On November 18 the National Indigenous Organization of Colombia (ONIC) together with the National Center for Historical Memory (CNMH) released a report on historical memory on structural violence against indigenous peoples, a project that began in 2017. Below we provide a translation from ONIC´s website on the significance of such report in their future struggles for land and clean water and for survival, as well as the right to live in demilitarized zones. For more information visit: https://memoria.onic.org.co/
“With the Indigenous Peoples National Report, you all will understand that we have other ways of living, making peace and understanding each other, with nature”: Óscar Montero
By CNMH. Originally Published by ONIC Memory
“This is a very important report so that future generations in the Colombian Indigenous Movement do not have to live what we lived. I don’t want my daughter displaced and taken out of her territory by violence or because she is in a mineral-rich region,” says Óscar Montero, Kankuamo indigenous and Coordinator of the First Indigenous People National Report in Colombia.
And since the Auto 004 of 2009 to date, the Constitutional Court has documented the risk of physical and cultural extinction that at least 39 indigenous peoples face. “We want the country to listen to other stories that have never been told,” continues Oscar in this interview about what will be the First Indigenous People National Report, an historical memory initiative by the National Indigenous Organization of Colombia (ONIC) and the National Center for Historical Memory (CNMH).
The report Coordinator talked about some topics like the information-gathering methods, some key concepts presented, and the document expectations of this report that will be made public in the second half of the year.
What can you tell us about the report?
This report does not only a register of violence against our people. Those who read these texts, will see the life alternatives we have to face through the effects that certain actors have wanted to infringe upon us. These alternatives have been like our “baskets” to continue surviving. Spirituality, Minga [an indigenous tradition of cooperative and voluntary work for the common good] as an exercise of political defense, the impact through international dialogue, are just some of them.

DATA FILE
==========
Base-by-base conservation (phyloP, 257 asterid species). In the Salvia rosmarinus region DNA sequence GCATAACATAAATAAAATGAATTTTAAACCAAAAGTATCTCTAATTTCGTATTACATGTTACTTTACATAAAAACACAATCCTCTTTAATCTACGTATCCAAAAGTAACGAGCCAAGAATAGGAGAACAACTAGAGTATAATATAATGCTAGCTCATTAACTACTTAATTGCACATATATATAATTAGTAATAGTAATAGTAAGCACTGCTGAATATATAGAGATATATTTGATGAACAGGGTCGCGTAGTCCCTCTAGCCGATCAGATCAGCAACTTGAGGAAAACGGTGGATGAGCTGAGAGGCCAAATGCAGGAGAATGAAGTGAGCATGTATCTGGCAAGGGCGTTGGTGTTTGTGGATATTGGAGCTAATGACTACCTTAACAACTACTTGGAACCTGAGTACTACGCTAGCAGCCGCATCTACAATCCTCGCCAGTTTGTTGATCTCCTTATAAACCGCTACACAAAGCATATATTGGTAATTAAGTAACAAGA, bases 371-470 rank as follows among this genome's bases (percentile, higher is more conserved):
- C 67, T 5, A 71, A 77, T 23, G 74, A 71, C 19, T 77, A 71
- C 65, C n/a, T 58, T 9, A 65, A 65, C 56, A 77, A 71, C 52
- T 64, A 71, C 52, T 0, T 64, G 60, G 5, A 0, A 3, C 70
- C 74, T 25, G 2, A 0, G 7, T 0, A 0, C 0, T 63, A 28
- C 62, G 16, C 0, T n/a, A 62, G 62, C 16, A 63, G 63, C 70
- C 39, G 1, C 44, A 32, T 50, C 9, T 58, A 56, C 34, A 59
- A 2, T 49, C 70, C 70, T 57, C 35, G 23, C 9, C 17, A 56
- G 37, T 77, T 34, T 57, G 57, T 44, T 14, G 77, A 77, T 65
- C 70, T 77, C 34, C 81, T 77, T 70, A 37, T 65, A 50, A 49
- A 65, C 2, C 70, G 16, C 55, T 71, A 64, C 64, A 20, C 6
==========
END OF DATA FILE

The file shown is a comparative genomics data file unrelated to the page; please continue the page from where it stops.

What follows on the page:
Those who the Report will find a strong and large diversity, with the Colombian Indigenous People multiple perceptions, in relation to the conflict issues and to the peace issue.
The conflict helps us to become stronger, to think about ourselves more in regards to our indigenous organizational processes, and to protect our principles of territory, autonomy, and unity.
Where does the Indigenous People National Report come from?
The idea of building a Colombian National Historical Memory Report for the Indigenous Peoples arises from an Ethnic Snariv. Within the framework of Decree-Law 4633 of Victims of 2011, it was established that one of the functions of the CNMH was to make symbolic reparations for the Colombian Indigenous Peoples.
Why do you think you were selected to be one of the Report Coordinators?
In the Sierra, our spiritual parents has taught us since we were children that we have a mission in this world. The towns of the Sierra have four worlds up and four down; we keep the balance of those worlds that are both positive and negative.
In that sense, I believe that I have been assigned the responsibility of making this report, and of this magnitude, because I am indigenous, because I have gone through experiences that allow me to have an intercultural look, because I know the indigenous movement and because I have gone through the academy, an aspect that perhaps can contribute to making the report accessible to both indigenous peoples and the rest of Colombian society.